Synopses & Reviews
Caravaggio is the most arresting European painter of the years around 1600. Although he died in 1610, in his thirty-ninth year, he is often considered the most important Italian painter of the entire seventeenth century. He is also notorious as a painter-assassin: he killed a man in 1606, and a similar crime was rumored in his youth. Caravaggio's painting speak to us more personally and more poignantly than any others of the time. We meet him over the gulf of centuries, not as a commanding and admirable historical figure like Annibale Carracci, but as an artist who somehow cut through the artistic conventions of his time right down to the universal blood and bone of life.
Bibliography: p. 388-394.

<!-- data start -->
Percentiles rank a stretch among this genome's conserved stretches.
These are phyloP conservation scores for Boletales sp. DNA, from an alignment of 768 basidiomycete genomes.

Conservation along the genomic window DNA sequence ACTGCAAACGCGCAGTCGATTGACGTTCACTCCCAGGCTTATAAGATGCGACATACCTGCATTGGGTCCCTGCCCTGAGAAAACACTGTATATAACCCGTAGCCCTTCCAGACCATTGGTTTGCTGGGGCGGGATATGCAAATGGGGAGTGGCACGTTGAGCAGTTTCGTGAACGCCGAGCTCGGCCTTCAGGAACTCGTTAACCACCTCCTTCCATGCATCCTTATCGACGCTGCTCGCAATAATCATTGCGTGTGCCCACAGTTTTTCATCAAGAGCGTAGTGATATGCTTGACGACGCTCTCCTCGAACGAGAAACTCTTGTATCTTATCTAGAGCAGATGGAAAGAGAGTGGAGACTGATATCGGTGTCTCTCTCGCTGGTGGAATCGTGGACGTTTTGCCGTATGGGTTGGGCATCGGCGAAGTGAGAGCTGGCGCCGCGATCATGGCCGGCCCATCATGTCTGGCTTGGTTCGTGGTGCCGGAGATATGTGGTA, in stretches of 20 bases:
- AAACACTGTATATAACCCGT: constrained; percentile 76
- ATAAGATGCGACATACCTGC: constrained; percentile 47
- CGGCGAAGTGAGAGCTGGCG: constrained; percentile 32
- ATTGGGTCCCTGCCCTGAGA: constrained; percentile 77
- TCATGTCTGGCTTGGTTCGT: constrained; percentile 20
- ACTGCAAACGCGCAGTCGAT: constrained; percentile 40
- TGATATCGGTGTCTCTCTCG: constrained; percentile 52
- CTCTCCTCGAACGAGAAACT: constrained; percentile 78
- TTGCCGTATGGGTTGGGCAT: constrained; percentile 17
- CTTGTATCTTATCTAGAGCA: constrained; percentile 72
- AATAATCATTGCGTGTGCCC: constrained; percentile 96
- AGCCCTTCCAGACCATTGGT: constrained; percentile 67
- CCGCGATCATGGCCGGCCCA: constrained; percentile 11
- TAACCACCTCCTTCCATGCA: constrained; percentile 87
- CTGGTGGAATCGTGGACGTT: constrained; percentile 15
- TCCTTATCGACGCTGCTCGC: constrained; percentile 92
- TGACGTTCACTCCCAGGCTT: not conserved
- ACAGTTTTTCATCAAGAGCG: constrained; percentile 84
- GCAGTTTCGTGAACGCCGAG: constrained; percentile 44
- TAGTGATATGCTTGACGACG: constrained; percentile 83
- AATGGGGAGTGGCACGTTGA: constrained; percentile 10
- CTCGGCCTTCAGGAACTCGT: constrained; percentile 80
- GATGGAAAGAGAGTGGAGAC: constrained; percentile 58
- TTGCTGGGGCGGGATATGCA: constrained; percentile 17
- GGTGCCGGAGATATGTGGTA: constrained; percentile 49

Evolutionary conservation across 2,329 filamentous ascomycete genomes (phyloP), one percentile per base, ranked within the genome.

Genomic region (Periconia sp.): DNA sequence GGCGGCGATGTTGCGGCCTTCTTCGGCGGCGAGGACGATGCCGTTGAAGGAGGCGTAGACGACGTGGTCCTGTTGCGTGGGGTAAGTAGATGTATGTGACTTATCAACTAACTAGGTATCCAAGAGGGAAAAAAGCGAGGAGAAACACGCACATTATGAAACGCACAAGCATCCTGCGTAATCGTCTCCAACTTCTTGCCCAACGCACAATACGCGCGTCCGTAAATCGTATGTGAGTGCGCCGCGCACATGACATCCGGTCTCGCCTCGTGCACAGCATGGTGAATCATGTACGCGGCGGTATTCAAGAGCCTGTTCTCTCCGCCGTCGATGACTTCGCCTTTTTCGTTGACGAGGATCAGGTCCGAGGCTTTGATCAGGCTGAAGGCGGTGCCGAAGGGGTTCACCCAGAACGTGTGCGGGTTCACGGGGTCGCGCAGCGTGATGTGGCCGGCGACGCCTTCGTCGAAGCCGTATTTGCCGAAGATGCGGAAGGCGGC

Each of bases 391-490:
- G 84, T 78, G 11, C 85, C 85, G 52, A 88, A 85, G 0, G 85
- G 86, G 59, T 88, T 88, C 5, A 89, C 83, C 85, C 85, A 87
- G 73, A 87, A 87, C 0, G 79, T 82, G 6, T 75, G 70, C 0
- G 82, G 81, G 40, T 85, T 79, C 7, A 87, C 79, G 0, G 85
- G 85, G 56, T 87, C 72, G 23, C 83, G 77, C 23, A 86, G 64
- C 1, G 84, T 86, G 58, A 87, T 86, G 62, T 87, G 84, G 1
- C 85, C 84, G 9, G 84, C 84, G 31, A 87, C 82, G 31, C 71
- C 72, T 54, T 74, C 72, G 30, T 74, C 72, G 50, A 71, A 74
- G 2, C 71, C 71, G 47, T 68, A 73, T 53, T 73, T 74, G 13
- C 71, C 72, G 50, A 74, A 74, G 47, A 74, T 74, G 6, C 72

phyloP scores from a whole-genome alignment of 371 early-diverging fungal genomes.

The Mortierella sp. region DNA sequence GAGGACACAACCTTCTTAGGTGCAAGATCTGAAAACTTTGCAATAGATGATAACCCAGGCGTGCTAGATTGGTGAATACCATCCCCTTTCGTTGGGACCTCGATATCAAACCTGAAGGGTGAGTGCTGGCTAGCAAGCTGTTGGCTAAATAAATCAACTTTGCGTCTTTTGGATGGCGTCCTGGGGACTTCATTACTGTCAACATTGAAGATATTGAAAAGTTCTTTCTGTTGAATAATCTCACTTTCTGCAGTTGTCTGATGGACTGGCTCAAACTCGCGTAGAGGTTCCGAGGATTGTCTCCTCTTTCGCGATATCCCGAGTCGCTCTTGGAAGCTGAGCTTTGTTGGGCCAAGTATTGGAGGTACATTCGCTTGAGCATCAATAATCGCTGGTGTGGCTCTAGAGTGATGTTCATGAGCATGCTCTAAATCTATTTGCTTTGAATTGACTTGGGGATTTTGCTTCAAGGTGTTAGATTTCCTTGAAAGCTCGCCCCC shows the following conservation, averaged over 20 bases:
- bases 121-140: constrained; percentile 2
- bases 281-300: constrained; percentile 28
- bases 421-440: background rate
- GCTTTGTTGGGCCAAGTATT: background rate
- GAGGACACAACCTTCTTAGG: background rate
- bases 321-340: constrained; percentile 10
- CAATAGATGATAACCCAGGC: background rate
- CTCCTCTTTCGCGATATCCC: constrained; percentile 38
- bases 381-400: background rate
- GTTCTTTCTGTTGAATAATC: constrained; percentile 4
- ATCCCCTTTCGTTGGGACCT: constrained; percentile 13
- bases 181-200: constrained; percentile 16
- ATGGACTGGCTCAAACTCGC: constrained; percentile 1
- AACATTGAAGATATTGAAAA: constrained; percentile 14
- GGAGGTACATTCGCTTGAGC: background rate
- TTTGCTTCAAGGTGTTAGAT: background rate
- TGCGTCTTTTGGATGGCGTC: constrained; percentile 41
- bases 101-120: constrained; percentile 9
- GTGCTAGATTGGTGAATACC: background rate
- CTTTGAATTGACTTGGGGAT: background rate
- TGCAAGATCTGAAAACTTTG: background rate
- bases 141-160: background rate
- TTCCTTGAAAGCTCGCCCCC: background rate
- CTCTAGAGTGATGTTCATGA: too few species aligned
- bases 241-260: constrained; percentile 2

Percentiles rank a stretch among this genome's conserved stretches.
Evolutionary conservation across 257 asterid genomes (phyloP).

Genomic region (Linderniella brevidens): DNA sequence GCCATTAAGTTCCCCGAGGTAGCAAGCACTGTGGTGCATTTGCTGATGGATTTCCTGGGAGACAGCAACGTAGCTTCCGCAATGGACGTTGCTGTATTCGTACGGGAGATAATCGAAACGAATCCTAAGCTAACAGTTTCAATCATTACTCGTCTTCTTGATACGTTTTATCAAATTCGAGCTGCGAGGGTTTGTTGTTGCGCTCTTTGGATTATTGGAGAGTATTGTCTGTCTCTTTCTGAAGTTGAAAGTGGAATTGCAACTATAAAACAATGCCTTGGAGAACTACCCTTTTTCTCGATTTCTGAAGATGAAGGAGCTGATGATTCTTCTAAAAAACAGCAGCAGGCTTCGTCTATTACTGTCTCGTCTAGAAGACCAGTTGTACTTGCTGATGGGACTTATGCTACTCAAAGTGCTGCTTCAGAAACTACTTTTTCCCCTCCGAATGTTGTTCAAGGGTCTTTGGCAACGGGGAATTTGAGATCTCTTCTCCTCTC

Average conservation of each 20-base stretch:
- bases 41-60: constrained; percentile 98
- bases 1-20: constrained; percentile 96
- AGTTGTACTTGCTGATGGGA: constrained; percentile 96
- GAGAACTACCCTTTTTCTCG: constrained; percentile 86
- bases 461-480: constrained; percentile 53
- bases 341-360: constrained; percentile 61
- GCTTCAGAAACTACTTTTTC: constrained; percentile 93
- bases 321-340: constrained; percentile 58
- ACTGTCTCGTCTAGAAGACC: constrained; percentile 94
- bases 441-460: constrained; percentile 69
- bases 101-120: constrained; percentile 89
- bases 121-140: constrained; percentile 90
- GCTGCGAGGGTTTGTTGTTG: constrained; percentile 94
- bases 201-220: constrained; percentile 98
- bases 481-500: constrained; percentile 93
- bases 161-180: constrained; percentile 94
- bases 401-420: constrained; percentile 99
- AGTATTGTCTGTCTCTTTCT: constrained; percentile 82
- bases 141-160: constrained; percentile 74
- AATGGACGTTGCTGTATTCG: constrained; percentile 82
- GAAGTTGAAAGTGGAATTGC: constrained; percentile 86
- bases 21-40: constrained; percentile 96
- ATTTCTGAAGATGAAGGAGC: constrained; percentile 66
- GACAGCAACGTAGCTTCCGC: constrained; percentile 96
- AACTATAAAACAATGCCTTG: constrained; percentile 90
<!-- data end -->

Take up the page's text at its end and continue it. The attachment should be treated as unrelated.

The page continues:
Caravaggio was one of the most important Italian painters of the 17th century. He was, in fact, the wellspring of Baroque painting. In Hibbard's words, Caravaggio's paintings "speak to us more personally and more poignantly than any others of the time". In this study, Howard Hibbard evaluates the work of Caravaggio: notorious as a painter-assassin, hailed by many as an original interpreter of the scriptures, a man whose exploration of nature has been likened to that of Galileo.